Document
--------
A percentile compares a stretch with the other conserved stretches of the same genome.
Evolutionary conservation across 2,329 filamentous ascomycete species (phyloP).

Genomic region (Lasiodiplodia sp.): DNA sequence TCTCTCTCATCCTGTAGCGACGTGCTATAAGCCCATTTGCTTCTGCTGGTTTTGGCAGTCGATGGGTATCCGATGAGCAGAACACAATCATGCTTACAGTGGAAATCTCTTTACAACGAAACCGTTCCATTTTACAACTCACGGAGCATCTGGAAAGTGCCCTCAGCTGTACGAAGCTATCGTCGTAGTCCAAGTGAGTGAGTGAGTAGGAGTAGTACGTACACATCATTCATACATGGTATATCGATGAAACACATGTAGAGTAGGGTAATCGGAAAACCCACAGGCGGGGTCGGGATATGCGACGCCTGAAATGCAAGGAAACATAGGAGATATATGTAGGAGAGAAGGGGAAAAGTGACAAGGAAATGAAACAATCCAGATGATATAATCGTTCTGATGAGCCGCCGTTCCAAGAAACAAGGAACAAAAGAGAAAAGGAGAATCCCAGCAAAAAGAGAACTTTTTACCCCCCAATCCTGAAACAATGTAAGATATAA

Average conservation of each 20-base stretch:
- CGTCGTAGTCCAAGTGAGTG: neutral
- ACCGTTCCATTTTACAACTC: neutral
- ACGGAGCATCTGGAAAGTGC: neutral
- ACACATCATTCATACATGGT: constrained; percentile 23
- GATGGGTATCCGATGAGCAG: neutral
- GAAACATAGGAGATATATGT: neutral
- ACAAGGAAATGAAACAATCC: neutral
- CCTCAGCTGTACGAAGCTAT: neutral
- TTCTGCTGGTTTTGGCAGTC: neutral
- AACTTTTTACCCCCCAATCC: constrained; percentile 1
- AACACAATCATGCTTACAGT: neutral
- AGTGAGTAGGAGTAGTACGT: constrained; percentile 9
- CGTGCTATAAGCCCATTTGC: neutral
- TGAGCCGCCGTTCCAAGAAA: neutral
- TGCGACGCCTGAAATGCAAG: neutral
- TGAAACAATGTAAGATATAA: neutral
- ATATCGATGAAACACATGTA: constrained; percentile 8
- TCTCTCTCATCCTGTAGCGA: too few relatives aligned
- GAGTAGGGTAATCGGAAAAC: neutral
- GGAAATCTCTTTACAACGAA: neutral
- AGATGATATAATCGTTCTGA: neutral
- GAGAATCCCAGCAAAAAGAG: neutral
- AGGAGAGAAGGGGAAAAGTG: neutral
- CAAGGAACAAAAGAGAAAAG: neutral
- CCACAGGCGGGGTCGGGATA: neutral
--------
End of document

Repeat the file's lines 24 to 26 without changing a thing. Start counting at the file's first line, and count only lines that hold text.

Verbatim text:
- GGAAATCTCTTTACAACGAA: neutral
- AGATGATATAATCGTTCTGA: neutral
- GAGAATCCCAGCAAAAAGAG: neutral